Interactivity is the key to success – this is true for on-site events, but even more so for virtual events. Planners need to ensure that online attendees not only listen attentively, but also join in the discussion, ask questions and participate in activities. Only then will the event successfully withstand distractions and remain memorable.

MEET THE CHANGE used EventMobi’s session chat feature throughout the entire program. The chat quickly became a place for lively conversation, especially during the panel discussion. The ability to respond directly to comments from others via a thread and to react with emojis helped online attendees to express their opinions and emotions. Online host Ralf Neugebauer took part in the active exchange and brought the online community’s comments to the on-site stage in real time. This way, the remote attendees were not only ‘present’ on site, but any technical difficulties mentioned in the chat could also be quickly and easily passed on to the local AV service provider. By repeatedly involving and addressing the virtual audience, they will feel just as important as the attendees on-site.

3. Give Sponsors a Stage

MEET THE CHANGE was made possible and shaped by its sponsors and partners. By actively involving these companies, the event organizers cleverly demonstrated that sponsors not only want to market their products and services, but that they are excellent storytellers and sources of knowledge that can be incorporated into the program. With the current changes the event industry is going through due to the global COVID-19 pandemic, the exchange of ideas and experiences is more important than ever. MEET THE CHANGE sponsors were invited to present their company in the form of a Pecha Kucha session, using exciting video, storytelling and interview formats. This way the partners received valuable airtime and for the planners it provided an easy way to fill program gaps for the remote audience. Smart sponsors also made use of the interactive features, answering audience questions or raffling prizes to attendees who could answer a trivia question in the chat at lightning speed.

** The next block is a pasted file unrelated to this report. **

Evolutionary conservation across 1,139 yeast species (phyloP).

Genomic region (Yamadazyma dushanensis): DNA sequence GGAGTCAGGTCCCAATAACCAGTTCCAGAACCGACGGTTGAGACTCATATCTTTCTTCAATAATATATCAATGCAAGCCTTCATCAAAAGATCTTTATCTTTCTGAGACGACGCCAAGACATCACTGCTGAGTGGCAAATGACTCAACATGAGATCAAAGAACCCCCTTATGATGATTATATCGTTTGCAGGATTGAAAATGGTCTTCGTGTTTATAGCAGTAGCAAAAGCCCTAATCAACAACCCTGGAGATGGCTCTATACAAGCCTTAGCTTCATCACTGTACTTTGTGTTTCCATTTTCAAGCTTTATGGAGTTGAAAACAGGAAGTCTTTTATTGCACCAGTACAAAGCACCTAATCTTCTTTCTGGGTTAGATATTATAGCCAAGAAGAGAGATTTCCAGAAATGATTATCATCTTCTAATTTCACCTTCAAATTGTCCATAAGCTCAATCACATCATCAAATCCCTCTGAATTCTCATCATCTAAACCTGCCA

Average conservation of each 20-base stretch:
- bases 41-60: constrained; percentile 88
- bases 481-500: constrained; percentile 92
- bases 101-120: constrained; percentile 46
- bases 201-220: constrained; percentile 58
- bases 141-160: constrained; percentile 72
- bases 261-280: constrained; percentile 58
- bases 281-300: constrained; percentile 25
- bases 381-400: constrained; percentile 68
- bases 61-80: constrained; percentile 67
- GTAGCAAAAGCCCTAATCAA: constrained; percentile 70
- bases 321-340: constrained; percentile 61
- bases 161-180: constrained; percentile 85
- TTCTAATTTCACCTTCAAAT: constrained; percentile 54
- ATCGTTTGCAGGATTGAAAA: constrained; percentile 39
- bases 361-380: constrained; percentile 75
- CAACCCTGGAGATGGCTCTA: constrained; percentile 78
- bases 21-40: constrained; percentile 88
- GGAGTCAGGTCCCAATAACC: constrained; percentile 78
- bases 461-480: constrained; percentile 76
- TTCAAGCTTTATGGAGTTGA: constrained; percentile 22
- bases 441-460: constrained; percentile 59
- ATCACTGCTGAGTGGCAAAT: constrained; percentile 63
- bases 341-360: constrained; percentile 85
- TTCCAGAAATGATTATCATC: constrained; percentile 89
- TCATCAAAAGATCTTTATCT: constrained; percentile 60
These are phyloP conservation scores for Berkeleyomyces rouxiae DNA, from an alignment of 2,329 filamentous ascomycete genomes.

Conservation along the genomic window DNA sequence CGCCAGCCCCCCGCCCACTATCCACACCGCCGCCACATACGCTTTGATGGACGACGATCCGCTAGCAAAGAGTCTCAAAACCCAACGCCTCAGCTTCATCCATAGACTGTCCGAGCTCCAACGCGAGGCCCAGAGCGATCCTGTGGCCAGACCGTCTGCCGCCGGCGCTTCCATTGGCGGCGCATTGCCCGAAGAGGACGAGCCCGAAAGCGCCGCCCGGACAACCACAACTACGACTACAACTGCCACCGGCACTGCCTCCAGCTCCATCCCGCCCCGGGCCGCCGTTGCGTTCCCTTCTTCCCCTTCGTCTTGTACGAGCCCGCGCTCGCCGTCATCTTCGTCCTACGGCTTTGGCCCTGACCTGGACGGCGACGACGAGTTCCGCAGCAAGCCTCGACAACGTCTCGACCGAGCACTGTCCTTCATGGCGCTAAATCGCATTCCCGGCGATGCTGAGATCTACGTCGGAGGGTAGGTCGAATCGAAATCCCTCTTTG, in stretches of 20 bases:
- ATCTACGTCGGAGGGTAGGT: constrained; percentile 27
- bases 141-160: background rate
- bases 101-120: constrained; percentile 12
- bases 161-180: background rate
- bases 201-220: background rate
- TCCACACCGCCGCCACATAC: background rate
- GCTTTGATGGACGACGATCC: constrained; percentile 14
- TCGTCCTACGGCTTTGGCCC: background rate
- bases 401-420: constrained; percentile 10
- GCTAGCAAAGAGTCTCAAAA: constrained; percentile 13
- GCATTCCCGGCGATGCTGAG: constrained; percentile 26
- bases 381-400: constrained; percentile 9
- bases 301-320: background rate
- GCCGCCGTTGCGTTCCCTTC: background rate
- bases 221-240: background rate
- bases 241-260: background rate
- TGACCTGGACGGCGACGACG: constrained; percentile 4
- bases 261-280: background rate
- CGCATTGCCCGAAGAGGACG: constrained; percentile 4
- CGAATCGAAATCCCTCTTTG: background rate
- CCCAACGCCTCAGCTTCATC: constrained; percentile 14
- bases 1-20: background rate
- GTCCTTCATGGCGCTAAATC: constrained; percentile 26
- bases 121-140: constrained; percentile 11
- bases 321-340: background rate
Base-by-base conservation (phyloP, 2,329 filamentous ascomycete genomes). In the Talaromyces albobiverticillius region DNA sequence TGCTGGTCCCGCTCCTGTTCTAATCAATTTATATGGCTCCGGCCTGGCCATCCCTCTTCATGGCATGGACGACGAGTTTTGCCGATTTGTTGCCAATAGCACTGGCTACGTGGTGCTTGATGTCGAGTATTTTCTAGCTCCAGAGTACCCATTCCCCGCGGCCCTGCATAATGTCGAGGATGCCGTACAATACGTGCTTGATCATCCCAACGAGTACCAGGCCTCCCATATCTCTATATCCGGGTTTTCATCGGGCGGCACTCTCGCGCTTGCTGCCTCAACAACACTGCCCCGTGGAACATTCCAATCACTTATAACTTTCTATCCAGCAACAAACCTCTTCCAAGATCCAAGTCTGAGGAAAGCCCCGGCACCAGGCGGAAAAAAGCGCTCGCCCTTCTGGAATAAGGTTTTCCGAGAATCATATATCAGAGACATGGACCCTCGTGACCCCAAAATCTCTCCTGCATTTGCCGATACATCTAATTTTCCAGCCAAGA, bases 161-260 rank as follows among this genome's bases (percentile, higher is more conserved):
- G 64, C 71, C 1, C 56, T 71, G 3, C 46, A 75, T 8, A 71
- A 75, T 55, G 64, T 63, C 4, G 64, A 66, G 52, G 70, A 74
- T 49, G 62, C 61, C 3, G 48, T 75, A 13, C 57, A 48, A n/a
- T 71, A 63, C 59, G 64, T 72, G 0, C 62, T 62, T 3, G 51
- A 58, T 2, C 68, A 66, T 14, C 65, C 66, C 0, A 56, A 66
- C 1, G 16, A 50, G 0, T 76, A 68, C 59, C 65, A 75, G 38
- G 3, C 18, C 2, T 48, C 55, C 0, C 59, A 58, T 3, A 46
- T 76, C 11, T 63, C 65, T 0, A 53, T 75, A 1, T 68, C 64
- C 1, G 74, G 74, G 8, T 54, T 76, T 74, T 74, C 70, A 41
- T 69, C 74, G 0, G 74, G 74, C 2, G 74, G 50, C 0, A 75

4. Adapt the Virtual Platform to the Event Lifecycle

Your virtual event platform is the digital home for your event – not only during the event, but also before and after. You don’t want to offer your online audience just a static page with a live stream, but a dynamic event platform. Therefore you’ll need to adapt the content to the audience’s needs at each stage of the event lifecycle.

Before the event, it was especially important for the organizers of MEET THE CHANGE to provide information about the activities on site and the available engagement features. A banner located both on the home screen and in the menu directed visitors straight to the live stream. 

During the live stream, interactivity was key. In the live chat, event planners discussed the future of the events industry – parallel to the panel discussion on site. The Social Media Wall for the hashtag #meetthechange also stimulated conversation on social networking sites, connecting attendees in front of the screen with those on site.